We saw pirates, and rainbows, and clever comments on education writ large. A science teacher put plastic in the ocean, an English teacher brought in the Greeks, and one intrepid sailor tipped the lesson on its side and built a brigantine from newsprint. One math teacher brought out a protractor, a dance teacher found metallic gold foil, and more than one person burst well off the black rectangle of the mounting paper. Rebuilding ships. Breaking boxes.

IMG_1650A couple of crews even snuck in a little verse.

And we, as a staff, got to create together.

We talked, we considered why we do what we do, and we expressed those ideas in colorful and creative ways.

Too often we adults forget the importance of play and art and connecting with each other in whimsical ways. That morning we did all three.

What then is our mission as educators? Like Robin Williams’ character in Dead Poets Society is our aim to inspire? Care? Support? Push our students to be their best?

Believe our art and it could just be all of the above. 

At least at ACMA, where a teacher might notice an antique broken ship in a box, and…




photo (7)One night I think it was just me and two nice teachers from Escondido. They were kind to me, answering questions, bantering a bit. It felt, by the end, like I’d made some friends.

Not every experiment in social media is an immediate success. #SDUHSDchat, my district’s foray into Twitter chat, is still a work in progress.

Like the others who have banded together to get #SDUHSDchat up and tweeting (a ToSA, a fellow site administrator, and a pair of strong teachers), I see in this weekly multi-school conversation great potential to strengthen the ties that bind our district together, to share innovative ideas about teaching and learning, and to support and inspire each other in our profoundly important work.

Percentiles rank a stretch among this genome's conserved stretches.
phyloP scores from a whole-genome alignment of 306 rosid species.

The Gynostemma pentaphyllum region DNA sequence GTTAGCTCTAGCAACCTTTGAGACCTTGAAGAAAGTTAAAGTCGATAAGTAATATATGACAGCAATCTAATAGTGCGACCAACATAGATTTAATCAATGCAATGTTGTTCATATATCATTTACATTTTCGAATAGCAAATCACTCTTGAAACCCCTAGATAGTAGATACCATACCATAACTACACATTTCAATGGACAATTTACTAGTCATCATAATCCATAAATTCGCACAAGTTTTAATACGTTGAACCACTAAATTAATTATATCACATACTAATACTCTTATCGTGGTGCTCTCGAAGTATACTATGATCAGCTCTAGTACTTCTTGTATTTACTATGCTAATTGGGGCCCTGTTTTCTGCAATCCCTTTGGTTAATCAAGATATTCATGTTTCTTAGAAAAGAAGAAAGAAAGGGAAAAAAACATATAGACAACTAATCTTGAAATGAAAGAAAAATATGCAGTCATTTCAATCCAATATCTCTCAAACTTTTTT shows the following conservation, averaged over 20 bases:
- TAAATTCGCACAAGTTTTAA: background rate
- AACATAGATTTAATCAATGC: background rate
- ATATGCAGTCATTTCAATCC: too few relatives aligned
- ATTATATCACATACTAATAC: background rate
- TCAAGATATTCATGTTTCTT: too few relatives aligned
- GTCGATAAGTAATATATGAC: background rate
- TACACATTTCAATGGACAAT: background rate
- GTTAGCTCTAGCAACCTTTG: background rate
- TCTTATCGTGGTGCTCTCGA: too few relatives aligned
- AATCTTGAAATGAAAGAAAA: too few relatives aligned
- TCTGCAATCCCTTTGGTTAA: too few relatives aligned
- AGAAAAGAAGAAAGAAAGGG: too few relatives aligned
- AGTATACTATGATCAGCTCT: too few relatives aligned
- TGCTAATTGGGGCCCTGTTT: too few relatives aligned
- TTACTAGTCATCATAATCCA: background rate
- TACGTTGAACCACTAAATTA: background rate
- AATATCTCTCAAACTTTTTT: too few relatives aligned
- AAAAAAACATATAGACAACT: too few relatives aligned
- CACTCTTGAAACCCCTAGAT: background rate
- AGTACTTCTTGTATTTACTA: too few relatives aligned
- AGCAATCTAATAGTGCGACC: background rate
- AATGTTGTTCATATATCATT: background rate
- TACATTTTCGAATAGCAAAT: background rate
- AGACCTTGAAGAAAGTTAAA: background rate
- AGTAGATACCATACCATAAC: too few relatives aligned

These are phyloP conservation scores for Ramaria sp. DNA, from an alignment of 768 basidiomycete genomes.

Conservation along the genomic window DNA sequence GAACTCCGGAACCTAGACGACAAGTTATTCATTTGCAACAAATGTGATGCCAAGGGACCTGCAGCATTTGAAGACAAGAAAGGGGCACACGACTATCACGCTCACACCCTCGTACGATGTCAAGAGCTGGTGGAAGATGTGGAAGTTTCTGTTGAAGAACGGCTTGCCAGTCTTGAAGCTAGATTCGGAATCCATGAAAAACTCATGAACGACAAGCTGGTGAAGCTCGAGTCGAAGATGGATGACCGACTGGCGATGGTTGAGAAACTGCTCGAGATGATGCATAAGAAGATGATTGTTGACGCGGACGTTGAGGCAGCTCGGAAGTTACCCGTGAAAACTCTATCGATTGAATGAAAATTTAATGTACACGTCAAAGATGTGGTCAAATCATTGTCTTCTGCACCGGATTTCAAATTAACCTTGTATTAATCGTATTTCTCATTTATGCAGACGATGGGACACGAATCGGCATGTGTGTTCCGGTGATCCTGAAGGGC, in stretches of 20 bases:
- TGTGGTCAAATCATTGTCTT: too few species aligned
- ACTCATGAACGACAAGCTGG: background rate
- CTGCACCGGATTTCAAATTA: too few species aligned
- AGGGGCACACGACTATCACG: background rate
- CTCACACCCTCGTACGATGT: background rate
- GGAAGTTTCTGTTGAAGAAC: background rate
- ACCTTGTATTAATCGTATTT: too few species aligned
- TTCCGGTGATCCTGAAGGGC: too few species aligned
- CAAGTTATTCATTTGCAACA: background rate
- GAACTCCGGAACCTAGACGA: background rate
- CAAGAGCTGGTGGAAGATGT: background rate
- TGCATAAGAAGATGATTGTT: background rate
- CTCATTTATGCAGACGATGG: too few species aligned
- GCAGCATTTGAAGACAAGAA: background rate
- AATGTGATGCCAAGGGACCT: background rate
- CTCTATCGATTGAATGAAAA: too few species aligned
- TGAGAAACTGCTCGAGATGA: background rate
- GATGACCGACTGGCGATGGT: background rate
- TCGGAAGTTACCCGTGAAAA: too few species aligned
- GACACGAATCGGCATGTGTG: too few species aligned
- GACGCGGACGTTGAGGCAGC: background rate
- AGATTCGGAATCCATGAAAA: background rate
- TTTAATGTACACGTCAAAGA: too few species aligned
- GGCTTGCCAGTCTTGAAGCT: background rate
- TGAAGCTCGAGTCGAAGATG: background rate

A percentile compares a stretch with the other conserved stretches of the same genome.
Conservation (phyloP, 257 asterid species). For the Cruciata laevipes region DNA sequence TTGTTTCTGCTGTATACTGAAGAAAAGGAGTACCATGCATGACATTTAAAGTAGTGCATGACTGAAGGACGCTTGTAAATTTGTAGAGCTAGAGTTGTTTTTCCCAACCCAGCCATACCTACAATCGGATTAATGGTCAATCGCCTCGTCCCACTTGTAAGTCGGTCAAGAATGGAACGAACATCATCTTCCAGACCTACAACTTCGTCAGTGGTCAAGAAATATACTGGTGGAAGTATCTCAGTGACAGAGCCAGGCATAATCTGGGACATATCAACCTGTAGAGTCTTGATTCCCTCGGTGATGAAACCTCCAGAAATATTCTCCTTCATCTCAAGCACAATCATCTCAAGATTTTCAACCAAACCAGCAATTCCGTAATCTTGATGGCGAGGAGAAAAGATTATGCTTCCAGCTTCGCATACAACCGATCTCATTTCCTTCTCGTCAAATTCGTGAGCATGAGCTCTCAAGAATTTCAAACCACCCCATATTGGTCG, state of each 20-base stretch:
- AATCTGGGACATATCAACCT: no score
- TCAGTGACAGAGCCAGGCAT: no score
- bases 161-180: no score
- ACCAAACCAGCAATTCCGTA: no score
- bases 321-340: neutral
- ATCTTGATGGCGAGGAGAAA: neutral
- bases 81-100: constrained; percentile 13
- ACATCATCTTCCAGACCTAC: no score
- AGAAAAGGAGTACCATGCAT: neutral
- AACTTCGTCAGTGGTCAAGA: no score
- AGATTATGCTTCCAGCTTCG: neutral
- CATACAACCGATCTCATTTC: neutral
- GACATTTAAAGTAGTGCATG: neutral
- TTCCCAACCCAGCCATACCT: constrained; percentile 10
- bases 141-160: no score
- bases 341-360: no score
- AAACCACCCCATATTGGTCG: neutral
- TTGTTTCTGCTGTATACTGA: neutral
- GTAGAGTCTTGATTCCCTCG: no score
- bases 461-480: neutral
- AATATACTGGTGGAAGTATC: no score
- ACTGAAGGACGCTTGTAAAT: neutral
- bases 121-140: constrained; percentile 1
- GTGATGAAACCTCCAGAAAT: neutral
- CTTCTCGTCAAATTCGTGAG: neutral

If people come.

And so, with an eye toward broadening participation, and knowing that nothing draws educators like free food, this Tuesday (1/13) #SDUHSDchat will break through the fourth wall and we’ll do our best to lure some dynamic (and hungry) teachers to join us for a #PizzaChat!

Our plan is to meet here at Diegueño, bring in enough pepperoni and cheese to feed the masses, and help teachers and other district educators feel comfortable with (and maybe even inspired to try) Twitter in good company, in an afternoon version of our scheduled #SDUHSDchat. I like that our chat is half an hour long, not a huge commitment, but enough to provide some connections and ideas to take into the week ahead.

For folks not familiar with a Twitter chat, we’ll explain how using the #SDUHSDchat hashtag can connect them with comments from a host of educators, some from our district and some beyond. We’ll reassure them that they can lurk, and encourage them to try dipping their proverbial toe in the water, and celebrate their participation. We’ll show any who don’t yet have a Twitter account how to set one up, and learn from those who are already tweeting how to build our Personal Learning Networks (PLNs).

chatrevisedI’ve heard Twitter described as a place where people become colleagues without ever working at the same place. I like this, and I’ve found it to be true. And for those who haven’t tried Twitter, I’m optimistic that by starting face to face we might be able to lessen any anxiety about an unfamiliar tool.

I see the possibility of more teachers taking advantage of each others’ knowledge and insight online after they’ve had the low stakes high carb introduction of our #PizzaChat. I have high hopes for the discussion, both online and over grease stained paper plates, on Tuesday.

…and I hope that those two teachers from Escondido will stop by the Twitter part of the chat too. Heck, if they drive out to Diegueño, I’ll give them some pizza.


For any SDUHSD teachers who might be interested, you should be getting an RSVP form emailed to you soon. If you don’t, check with your site administrator, so we can know you’re coming. This should be a fun afternoon, beginning at 3:30 on 1/13, at Diegueño Middle School.